The damages for an unfair dismissal claim would be based on how long you have worked for the employer, your age when you are dismissed and your weekly pay, prior to tax and national insurance deductions. A compensatory award would also be provided to an individual who has been found to have been unfairly dismissed. This would compensate for money which has been lost as a result of the dismissal.
An individual has three months from the dismissal, less one day, to commence the process for an unfair dismissal claim. Therefore, it is important to seek legal advice promptly following a dismissal which was not supported by valid reasons.
How much does it cost to bring a claim for compensation?
At Beacon Law, our claims operate on a ‘no win, no fee’ agreement. This means that if you do not win your claim, we will not require any payment. Alternatively, if have a successful claim, we will take a small success fee from your compensation. This will be utilized to cover the costs of conducting your claim.
In matters when an individual has a trade union membership, they may not be required to enter into the agreement and their union may fund their personal injury claim.
How long will it take to settle a claim for compensation due to a workplace accident?
We cannot provide a definitive time frame that your claim will be concluded within. Nevertheless, our team of experts work tirelessly to ensure that our cases settle swiftly, allowing our clients to put the trauma behind them.
In cases where an employer accepts liability for an accident at work, we aim to settle the matter within 6-9 months. Though, the process is not always predictable and certain situations may arise which delay settlement. This may include an unresponsive defendant or difficulties in obtaining evidence.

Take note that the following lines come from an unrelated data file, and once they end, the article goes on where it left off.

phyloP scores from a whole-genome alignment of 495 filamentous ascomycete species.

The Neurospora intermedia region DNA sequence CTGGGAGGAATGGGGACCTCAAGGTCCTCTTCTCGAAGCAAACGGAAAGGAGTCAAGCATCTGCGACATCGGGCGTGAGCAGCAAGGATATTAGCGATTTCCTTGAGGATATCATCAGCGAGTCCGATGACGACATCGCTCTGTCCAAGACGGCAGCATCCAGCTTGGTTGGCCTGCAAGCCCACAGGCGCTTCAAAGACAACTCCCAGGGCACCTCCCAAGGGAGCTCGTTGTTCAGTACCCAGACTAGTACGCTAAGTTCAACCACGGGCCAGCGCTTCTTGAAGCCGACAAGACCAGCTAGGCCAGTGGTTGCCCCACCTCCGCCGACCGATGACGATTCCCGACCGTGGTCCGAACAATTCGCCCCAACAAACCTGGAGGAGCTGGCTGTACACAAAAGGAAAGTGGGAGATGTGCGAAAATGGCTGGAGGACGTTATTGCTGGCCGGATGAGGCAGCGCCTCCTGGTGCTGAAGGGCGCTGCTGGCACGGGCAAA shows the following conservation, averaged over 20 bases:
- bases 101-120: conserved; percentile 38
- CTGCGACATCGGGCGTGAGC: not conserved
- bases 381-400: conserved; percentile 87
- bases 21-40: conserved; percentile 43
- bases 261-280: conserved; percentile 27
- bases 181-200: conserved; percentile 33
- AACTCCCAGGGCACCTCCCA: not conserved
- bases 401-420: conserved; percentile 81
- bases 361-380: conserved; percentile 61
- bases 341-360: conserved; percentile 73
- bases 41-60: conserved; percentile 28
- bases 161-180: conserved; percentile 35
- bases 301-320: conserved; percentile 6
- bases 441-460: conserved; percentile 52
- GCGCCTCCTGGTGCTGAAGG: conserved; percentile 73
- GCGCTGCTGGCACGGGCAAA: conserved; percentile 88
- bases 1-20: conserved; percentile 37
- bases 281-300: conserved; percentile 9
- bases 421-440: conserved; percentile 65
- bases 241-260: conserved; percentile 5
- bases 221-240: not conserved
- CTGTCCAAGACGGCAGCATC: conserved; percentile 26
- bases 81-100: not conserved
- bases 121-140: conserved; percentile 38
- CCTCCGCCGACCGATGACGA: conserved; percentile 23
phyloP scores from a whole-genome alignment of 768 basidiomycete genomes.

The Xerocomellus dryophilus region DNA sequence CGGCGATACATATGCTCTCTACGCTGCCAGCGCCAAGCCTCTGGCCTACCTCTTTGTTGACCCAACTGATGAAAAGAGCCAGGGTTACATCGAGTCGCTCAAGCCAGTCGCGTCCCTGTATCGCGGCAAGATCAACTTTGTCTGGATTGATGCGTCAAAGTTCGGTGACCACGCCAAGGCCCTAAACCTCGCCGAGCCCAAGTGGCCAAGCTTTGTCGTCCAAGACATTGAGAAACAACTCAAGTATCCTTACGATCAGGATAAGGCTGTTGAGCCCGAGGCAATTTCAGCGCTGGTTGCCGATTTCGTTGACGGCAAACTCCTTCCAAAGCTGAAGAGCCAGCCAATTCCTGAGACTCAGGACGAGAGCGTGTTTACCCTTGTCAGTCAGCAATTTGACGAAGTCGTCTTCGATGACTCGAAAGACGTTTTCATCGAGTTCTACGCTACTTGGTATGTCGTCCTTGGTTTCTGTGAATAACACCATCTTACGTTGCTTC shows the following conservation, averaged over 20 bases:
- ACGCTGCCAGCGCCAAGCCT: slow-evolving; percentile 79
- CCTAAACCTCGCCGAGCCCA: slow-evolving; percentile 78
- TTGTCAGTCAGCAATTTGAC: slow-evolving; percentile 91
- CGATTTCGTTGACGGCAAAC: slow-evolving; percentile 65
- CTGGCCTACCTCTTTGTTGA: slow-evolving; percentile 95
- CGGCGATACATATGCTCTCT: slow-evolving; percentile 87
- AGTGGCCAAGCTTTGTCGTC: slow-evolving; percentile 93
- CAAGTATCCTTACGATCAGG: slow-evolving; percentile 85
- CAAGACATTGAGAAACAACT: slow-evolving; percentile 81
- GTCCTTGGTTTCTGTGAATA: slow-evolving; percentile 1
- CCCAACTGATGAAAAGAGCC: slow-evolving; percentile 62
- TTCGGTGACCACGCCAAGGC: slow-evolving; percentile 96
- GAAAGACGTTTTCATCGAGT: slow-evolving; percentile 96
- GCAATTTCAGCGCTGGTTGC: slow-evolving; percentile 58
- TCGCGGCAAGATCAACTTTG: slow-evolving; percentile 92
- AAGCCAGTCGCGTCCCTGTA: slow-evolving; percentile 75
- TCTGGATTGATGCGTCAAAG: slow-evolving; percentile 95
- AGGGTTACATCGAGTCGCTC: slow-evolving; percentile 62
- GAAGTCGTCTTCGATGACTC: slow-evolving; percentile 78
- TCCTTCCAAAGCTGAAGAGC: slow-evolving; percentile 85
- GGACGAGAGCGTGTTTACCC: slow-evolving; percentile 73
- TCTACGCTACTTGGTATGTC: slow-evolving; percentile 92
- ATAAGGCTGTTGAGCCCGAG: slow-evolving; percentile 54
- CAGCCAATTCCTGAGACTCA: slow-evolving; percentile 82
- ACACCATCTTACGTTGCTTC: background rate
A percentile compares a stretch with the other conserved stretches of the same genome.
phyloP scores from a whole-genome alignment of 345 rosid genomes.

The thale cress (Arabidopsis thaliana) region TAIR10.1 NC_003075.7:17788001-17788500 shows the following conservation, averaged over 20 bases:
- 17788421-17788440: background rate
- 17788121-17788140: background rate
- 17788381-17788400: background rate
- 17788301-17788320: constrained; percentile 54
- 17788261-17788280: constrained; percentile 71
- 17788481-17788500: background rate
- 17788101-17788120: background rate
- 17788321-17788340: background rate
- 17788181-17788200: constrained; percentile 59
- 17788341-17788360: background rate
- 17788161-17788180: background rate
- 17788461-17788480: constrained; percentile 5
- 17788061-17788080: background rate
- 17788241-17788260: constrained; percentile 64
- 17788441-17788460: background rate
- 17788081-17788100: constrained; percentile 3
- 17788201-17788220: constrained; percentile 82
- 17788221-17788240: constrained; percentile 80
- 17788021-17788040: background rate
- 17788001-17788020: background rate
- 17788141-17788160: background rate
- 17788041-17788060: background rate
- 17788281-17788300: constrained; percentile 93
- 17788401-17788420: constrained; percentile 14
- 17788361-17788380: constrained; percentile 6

Can I be sacked for having an accident at work and making a claim?
When people consider pursuing a personal injury claim against their employer, they are often worried that the claim will lead to their employment being terminated. We can assure you that your employer is not legally permitted to terminate your employment or abuse you just because you have decided to make a claim against them.
Why choose Beacon Law?
The team at Beacon Law are highly skilled in this area and completely understand the stress and upset that an injury at work and risk of losing your job can cause. Although we do not provide employment law services, we can assist you through the process of making a personal injury claim against your employer. If you have been dismissed after an accident at work, we can point you in the direction of a suitable law form to deal with your employment claim.
Our legal professionals can be on hand to explain everything to you, as the legal jargon used can often be quite confusing. Furthermore, we can guide you through the claim process, alleviating any of the stress that may be caused otherwise.
If you have suffered an accident at work that was not your fault, please use our contact details to get in touch for free legal advice on making a claim. We can be contacted at 0330 1332 857 or firstname.lastname@example.org.